Many steps conventionally used to process a gallium arsenide (also referred to as “GaAs”) die or wafer and other compound semiconductors as described herein are well known in the art, and, in the interest of brevity, will not be described in detail. The basic steps include, for example, molecular-beam epitaxy, metal-organic chemical vapor deposition, patterning, exposing, etching, vacuum depositing, plating, doping, alloying, annealing, and cleaning. For reference purposes, R. Williams describes many conventional processes for constructing a gallium arsenide device in “Modern GaAs Processing Methods.” Additionally, several separate processing steps may be generally combined into a single step within the scope of the present invention, such as a combined annealing step wherein a number of alloys that are separately deposited are heated together to jointly activate the alloys. Further, alternative methods to perform a processing step such as vacuum deposition, sputtering, or plating processes may be combined or performed separately without further elaboration herein. Also, while selected doping levels and characteristics such as thickness of layers that make up an exemplary lateral FET will hereinafter be provided, those skilled in the art understand that alternative doping levels and characteristics may be provided and still be within the broad scope of the present invention. For instance and in the appropriate circumstances, the layers may be oppositely doped, such as a p-type layer may be replaced with an n-type layer.
The on-resistance of a lateral FET includes the sum of several resistance components such as a contact resistance of an ohmic contact to a drain, a sheet resistance of epitaxial layers, a resistivity of a channel under a gate, a resistivity of a structure at the bottom of a source trench, a substrate resistance, and a resistance of a metallic source contact. For a typical FET, substrate resistance of a practical device can be expected to contribute approximately 20 to 30% of the total on-resistance of the device.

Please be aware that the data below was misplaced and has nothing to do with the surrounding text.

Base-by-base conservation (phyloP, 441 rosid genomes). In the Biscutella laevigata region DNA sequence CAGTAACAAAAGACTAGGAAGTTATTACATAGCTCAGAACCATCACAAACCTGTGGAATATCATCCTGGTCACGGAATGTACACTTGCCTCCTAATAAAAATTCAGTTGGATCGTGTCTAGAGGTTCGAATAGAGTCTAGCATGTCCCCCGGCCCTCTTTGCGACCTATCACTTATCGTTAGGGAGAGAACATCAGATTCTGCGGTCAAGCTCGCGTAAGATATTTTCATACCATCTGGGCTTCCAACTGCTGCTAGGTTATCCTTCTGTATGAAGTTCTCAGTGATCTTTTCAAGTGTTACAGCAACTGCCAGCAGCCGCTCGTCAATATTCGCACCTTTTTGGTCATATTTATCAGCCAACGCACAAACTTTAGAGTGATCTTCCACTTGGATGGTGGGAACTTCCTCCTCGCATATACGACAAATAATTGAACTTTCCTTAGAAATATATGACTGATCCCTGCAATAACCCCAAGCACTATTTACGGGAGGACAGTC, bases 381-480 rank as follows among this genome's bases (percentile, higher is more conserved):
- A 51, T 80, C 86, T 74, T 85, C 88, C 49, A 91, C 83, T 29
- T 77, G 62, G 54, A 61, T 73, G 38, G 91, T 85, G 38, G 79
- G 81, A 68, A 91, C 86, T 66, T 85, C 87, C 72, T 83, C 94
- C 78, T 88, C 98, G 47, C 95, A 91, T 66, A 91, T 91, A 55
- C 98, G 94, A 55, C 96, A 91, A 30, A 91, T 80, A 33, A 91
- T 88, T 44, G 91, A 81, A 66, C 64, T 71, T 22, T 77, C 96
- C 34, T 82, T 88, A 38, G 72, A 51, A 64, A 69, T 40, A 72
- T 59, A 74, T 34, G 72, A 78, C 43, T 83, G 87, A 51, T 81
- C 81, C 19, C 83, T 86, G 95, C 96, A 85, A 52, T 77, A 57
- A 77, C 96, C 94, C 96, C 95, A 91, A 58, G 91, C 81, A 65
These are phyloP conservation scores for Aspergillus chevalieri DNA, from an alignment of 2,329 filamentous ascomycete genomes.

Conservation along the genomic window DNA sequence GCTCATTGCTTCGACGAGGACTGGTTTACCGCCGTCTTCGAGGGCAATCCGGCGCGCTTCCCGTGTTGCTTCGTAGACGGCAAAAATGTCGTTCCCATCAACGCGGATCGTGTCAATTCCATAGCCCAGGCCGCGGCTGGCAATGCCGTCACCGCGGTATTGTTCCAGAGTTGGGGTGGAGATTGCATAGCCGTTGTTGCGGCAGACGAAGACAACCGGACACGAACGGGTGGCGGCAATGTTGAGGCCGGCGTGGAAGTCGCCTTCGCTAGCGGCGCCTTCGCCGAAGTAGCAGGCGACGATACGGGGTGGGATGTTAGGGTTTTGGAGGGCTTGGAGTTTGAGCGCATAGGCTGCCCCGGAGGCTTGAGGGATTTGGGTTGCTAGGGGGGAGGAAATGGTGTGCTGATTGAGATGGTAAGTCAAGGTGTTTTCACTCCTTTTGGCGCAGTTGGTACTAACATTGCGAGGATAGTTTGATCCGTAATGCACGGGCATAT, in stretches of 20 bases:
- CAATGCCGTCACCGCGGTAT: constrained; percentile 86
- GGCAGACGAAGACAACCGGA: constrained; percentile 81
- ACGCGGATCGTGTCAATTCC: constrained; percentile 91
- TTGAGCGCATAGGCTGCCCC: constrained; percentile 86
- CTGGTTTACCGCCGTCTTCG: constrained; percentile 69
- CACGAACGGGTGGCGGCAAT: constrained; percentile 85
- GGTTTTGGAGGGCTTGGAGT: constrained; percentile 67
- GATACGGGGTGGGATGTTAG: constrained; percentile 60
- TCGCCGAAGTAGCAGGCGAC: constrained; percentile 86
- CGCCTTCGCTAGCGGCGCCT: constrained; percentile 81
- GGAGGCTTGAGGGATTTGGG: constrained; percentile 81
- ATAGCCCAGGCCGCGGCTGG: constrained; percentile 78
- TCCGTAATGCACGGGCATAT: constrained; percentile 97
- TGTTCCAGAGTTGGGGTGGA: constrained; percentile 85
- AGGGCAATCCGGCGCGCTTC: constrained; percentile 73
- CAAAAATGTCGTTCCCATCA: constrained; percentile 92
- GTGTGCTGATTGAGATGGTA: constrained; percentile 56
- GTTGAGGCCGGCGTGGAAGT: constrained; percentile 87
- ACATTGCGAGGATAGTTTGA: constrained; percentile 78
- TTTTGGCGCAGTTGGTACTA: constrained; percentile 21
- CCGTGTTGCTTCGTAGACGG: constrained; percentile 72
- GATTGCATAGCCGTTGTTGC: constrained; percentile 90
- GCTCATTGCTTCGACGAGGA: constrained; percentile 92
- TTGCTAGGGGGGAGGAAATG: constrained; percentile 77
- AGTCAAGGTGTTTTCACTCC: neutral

Referring now to
Referring now to
If the substrate 301 is optionally doped, a preferred n-type doping material for GaAs is silicon (“Si”), but selenium (“Se”), tellurium (“Te”) or other doping materials or combinations thereof may be employed within the broad scope of the present invention. Although the lateral FET described herein is GaAs based, alternative semiconductor materials may be employed to form the substrate 301 such as a semiconductor material based on indium-phosphide (“InP”) as well as oppositely doped semiconductors with essential properties of related materials appropriately altered.
As further illustrated in
Referring now to